Double Bend vs. Single Bend Putter

The main difference between the double-bend putter and the single-bend putter is that “a head intended for a double-bend shaft cannot be reshafted with a single-bend shaft.

The shaft enters the head at a 90° angle to the ground on a double bend head. The shaft attaches to the head at an angle on a head designed for a single bend shaft. On a single bend putter, the “second bend” is on the head, not the shaft.”

So now you know what is the difference between the single and double bend putters. In this article, we discuss almost everything you need to know about the types of putters and their uses, advantages, and disadvantages. So stick around until the end. 

What are the basics of single and double bend putters?

There are some characteristics that have been unique to those two kinds of putters. So here is the basic identification. 

  • Single bend putters.

Single bend hosels are a relatively new feature on putters. It’s the shaft, not the hosel, that’s bent. 

The putter head is positioned behind the hands (offset), and the advantage over double bend variants is a neater appearance that is less likely to attract attention. Straight back and through strokes are recommended.

Single bend putter shafts are perfect for golfers who want a smooth putting stroke and don’t require much assistance with accuracy. 

Because it has fewer moving parts and is easier to control, this sort of center shafted putter is more forgiving. In short, rapid putts, it’s also a touch more stable.

Because they enable golfers to keep their hands in a more neutral posture throughout the putting stroke, single bend putter shafts are more common than double bend putter shafts.

So generally the single bend putters are not very suitable for the beginners who are new to golf and have good accuracy, lining, and placement. 

  • Double bend putters.

The double bend positions the putter’s head behind the hands and aids in face balance. Hence, double-bend models are best for straighter strokes. The distinction between double and single bends is more about appearance than performance.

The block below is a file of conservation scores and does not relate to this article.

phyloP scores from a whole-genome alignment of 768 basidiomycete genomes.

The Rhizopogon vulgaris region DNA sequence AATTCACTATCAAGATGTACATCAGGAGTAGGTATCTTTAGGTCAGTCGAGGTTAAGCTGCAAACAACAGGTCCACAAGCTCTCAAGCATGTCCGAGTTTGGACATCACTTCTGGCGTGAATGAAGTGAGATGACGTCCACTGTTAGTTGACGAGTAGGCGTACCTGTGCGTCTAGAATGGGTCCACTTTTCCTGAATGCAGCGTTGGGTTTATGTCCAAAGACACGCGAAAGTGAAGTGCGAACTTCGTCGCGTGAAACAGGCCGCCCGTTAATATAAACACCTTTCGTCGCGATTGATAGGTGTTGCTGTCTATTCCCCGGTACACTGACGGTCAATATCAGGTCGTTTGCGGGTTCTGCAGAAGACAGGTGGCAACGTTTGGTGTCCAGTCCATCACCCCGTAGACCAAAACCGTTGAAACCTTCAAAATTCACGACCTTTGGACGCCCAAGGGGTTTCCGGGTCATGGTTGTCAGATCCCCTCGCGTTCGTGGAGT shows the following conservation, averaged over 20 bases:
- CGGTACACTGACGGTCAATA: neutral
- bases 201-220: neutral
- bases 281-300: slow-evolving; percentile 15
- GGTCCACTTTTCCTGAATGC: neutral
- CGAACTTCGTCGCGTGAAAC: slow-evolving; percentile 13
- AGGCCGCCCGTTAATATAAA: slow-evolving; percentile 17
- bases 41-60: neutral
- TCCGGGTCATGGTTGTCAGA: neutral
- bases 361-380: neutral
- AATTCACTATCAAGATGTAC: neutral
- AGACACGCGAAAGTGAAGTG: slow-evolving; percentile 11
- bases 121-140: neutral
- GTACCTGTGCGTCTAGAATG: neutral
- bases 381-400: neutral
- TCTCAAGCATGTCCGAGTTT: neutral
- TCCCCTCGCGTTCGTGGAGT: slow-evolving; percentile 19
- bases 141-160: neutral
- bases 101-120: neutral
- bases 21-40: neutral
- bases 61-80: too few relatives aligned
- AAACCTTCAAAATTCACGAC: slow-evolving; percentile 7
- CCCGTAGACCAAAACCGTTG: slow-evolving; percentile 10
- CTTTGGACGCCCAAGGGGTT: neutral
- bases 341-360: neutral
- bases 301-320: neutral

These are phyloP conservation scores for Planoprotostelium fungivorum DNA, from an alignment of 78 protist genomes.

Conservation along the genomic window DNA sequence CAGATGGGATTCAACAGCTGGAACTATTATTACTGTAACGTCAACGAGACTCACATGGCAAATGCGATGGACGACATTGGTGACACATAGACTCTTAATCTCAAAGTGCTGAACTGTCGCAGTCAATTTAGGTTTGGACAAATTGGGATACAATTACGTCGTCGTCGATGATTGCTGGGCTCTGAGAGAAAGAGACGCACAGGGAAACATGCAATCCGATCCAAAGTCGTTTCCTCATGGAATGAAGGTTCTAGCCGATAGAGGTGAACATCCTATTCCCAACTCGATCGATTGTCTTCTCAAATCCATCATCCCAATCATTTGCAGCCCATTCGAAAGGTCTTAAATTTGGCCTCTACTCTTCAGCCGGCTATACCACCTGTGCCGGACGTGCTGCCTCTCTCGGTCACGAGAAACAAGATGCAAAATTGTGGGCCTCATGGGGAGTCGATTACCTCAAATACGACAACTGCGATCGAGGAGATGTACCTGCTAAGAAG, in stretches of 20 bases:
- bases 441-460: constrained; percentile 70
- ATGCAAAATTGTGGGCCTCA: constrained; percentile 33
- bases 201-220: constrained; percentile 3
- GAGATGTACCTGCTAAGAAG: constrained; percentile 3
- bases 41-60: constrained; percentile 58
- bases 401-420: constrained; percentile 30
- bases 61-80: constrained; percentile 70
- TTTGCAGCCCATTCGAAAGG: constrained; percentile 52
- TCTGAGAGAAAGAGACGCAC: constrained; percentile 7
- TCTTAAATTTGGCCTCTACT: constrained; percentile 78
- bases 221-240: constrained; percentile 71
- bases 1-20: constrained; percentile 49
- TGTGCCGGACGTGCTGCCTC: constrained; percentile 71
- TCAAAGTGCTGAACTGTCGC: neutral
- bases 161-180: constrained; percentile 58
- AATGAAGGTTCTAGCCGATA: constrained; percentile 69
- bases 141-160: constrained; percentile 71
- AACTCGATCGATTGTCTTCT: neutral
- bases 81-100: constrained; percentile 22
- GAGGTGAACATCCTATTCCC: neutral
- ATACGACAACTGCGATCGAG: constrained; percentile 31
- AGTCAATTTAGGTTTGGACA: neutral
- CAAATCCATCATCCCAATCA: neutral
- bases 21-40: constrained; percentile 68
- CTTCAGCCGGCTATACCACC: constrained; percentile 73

Double Bend vs. Single Bend Putter

For mallets, the typical shaft/hosel setup is used. The shaft, rather than the hosel, is bent in single bends. 

During the putting stroke, this design keeps the hands in a more neutral posture, which can aid in improving accuracy. Double bend putters are used by the majority of professional players because they allow for more torque on the ball, which helps you generate more power and control on your shots.

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Who should use a putter with a double bend?

A double bend putter has a center shaft and two hosel bends. This putter is more stable than a single bend putter and can benefit players with uneven putting strokes. However, because the lie angle can alter your ball striking, it’s critical to get fitted for a double bend putter

PUTTER NECKS | What's the difference and which one should YOU be using?

So if you are a newcomer or a one with low accuracy and positioning ability, then the double bend putters can be ideal for you. In this case, you must choose the utters intelligently because you are playing a game, but not just getting fun and joy.

A double bend putter shaft may be suitable for you if you’re seeking a new putter shaft or want to test out a different style.

Players with smaller hands will benefit from double bend putters, as they allow a bit more give and make it simpler to grip the club. 

A double bend putter shaft is the way to go if you want greater power and control from your putts.

Is single bend putters’ face balanced?

Yes, they are. Almost all the single bend putters are face-balanced. Face-balanced putters are made with single bend hosels. You have a face-balanced design if you hold your putter on the balance point and the face points directly to the sky.